Programming Techniques:Self Defense in Game Development
Self Defense in Game Development
When programming a game, one has to think of the game's audience. Most of any given game's audience are perfectly content acquiring and playing the game as it was intended. Most of them, even if given the desire, would not use flaws in the game's design to their advantage because they are incapable of exploiting any flaws. But some, though, possess the skills and make a hobby of doing this. So why do we programmers need to worry about this? Most of us would discourage cheating in these ways and those developing large, commercial games could end up losing money if one of these people, called "Crackers" finds a way to bypass the game's anti-distribution measures and makes these "Cracked" versions available to the public for free.
It should be noted that this tutorial has not been in any way reviewed by professional security experts.
Before learning anti-cracking techniques, it is necessary to know your enemy and have an idea of how crackers generally go about their work. When you compile your source code for your game, it is transformed into extremely simple instructions that the actual processor can understand, sometimes called "Machine Code". (For interpreted languages, it is a bit different, but this tutorial will focus on compiled programs.) What a cracker does is find out what goes on inside your game by a process called Reverse Engineering, which is done by one of a few techniques. One consists of looking at the output of a decompiler that basically reverses what your compiler does, with several limitations. The decompiler usually produces assembler level code which is quite difficult to read and has no descriptive variable or function names. However, decompilers such as IDA Pro produce very detailed analysis of the target program and its logic. In this way, the cracker can usually find out the flow of a our program and figure out how to exploit it. Another way some crackers work is by stopping the execution of the machine code in memory using a specially designed debugger like SoftICE. This enables them to view and edit the actual machine code as it is executed.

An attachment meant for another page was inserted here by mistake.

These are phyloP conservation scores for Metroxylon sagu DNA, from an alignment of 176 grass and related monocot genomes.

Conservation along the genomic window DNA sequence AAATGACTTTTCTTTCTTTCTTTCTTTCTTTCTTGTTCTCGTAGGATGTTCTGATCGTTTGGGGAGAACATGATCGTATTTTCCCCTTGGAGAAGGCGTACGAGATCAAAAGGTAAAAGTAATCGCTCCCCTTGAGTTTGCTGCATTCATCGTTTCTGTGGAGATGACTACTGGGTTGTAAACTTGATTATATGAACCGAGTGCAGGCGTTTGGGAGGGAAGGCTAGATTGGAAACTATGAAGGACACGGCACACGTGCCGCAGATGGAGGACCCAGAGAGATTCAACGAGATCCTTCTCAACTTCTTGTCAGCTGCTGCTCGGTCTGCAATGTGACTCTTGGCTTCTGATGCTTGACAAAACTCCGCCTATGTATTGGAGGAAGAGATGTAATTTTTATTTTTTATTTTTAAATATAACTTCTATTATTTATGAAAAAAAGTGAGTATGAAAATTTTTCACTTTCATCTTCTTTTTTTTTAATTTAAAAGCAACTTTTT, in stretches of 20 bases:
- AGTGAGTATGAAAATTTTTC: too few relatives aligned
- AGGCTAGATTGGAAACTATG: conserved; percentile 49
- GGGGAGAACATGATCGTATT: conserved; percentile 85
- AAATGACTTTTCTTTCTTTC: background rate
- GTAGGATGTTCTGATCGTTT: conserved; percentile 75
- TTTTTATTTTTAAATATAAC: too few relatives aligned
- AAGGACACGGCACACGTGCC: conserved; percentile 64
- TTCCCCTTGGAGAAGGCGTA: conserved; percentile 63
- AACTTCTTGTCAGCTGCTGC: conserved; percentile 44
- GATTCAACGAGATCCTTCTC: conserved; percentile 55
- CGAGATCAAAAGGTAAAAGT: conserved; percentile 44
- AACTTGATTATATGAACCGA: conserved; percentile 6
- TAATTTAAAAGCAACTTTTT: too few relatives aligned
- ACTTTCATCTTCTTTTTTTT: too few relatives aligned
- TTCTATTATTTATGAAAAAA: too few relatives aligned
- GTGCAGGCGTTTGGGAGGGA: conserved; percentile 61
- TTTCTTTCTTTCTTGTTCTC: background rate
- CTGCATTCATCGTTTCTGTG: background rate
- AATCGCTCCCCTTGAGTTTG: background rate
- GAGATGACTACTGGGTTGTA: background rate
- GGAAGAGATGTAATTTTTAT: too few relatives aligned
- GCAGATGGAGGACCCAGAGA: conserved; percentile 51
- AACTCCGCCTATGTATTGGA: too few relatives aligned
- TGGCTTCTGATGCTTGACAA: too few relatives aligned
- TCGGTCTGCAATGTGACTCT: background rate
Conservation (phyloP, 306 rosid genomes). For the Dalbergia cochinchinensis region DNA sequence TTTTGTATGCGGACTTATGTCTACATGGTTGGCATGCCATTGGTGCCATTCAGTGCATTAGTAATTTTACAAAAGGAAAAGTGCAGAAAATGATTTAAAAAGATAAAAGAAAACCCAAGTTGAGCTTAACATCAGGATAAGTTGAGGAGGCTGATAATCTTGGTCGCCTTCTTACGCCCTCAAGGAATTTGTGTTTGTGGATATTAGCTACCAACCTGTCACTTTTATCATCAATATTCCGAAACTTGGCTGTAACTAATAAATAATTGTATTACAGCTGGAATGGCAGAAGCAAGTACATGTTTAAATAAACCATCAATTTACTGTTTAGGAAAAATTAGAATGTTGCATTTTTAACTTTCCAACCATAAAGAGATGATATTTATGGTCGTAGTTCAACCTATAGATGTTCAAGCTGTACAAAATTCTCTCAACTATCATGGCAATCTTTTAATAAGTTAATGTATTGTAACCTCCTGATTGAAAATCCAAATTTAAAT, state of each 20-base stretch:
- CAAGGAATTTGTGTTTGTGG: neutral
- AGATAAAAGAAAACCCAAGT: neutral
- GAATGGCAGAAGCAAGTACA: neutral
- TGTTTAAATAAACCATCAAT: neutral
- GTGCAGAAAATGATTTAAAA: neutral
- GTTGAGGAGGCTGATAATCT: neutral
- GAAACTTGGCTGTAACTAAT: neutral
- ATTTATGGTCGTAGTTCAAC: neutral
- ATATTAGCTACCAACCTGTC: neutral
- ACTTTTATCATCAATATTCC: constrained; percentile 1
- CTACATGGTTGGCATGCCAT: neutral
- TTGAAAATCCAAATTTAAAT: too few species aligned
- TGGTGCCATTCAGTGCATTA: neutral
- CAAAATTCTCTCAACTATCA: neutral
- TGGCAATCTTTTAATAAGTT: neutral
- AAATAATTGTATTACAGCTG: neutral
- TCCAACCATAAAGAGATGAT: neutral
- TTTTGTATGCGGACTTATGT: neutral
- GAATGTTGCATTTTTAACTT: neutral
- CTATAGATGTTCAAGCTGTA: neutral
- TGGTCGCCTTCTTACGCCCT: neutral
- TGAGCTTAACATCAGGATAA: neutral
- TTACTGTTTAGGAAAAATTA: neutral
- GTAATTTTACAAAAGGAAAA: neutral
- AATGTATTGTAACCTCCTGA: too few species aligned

Crackers use these methods to find critical points in a game, like the point where a game decides whether it is a legal copy or whether the security code given is valid and use one of the methods mentioned to either delete or alter that code in such a way that will achieve their goals.
The original author confused decompilers with disassemblers and didn't fully distinguish between Machine Code and Assembly Code. A decompiler interprets Machine Code into whatever the target high level language is. A disassembler converts Machine Code to Assembly Code. Machine Code is composed of binary digits (represented usually in hex) while Assembly Language consists of mnemonics for commands represented by those binary digits. IDA is a disassembler not a decompiler. An example of a decompiler would be Anakrino, which is used for all .NET languages.
There are several ways in which crackers cheat on games, depending on how exactly they want to cheat and on what kind of a game. With some games, it is as simple as determining the structure of a game's save files, sometimes by reverse engineering and sometimes by simple trial and error and logic. But in multi-player games where the save file is on a server, other techniques must be used. In these games, it is necessary to directly change the value in question in memory. Sometimes this is done with debuggers like SoftICE that let you run an application and control its memory. In other cases, the cracker can just reverse engineer the game itself to make it do what they want or use an external program to inject values into the process.
Aimbots, x-ray vision, and invulnerability - these are external programs with attach themselves to your game and give the player an unfair advantage. You commonly find this in FPSs. This usually involves the program intercepting the packets that are transmitted to the player's machine, modifying the data and transmitting it to the player's game and the other players.
There are fundamentally two kinds of cheats: ones that alter the memory of the game and ones that hook the game or use existing components to achieve some sort of advantage. The way a memory hack works is to use a program, one such program is known as TSearch, to search the games memory for data such as your player’s health. You can then set a breakpoint on the memory address you found that corresponds to your players health in a debugger, such as SoftICE, to see what code accesses that location in memory. Once you have done this it is usually a simple process to stop the game from say, lowering your health value anymore thus achieving god mode. Memory hacks may not be as useful in multi-player games because important values such as your health, ammo, and player coordinates can be kept track of (or verified) by the server; this means that client side and editing them in any way is not going to help you any because even if your end of the game, the client, is telling you that you have 100 health, you probably don't (according to the server). Regardless of that there are usually plenty of other memory hacks you can get away with in multi-player such as radar hacks that allow you to see both your team and the enemy on a minimap if one exists. In multi-player the other kinds of cheats come into play more often.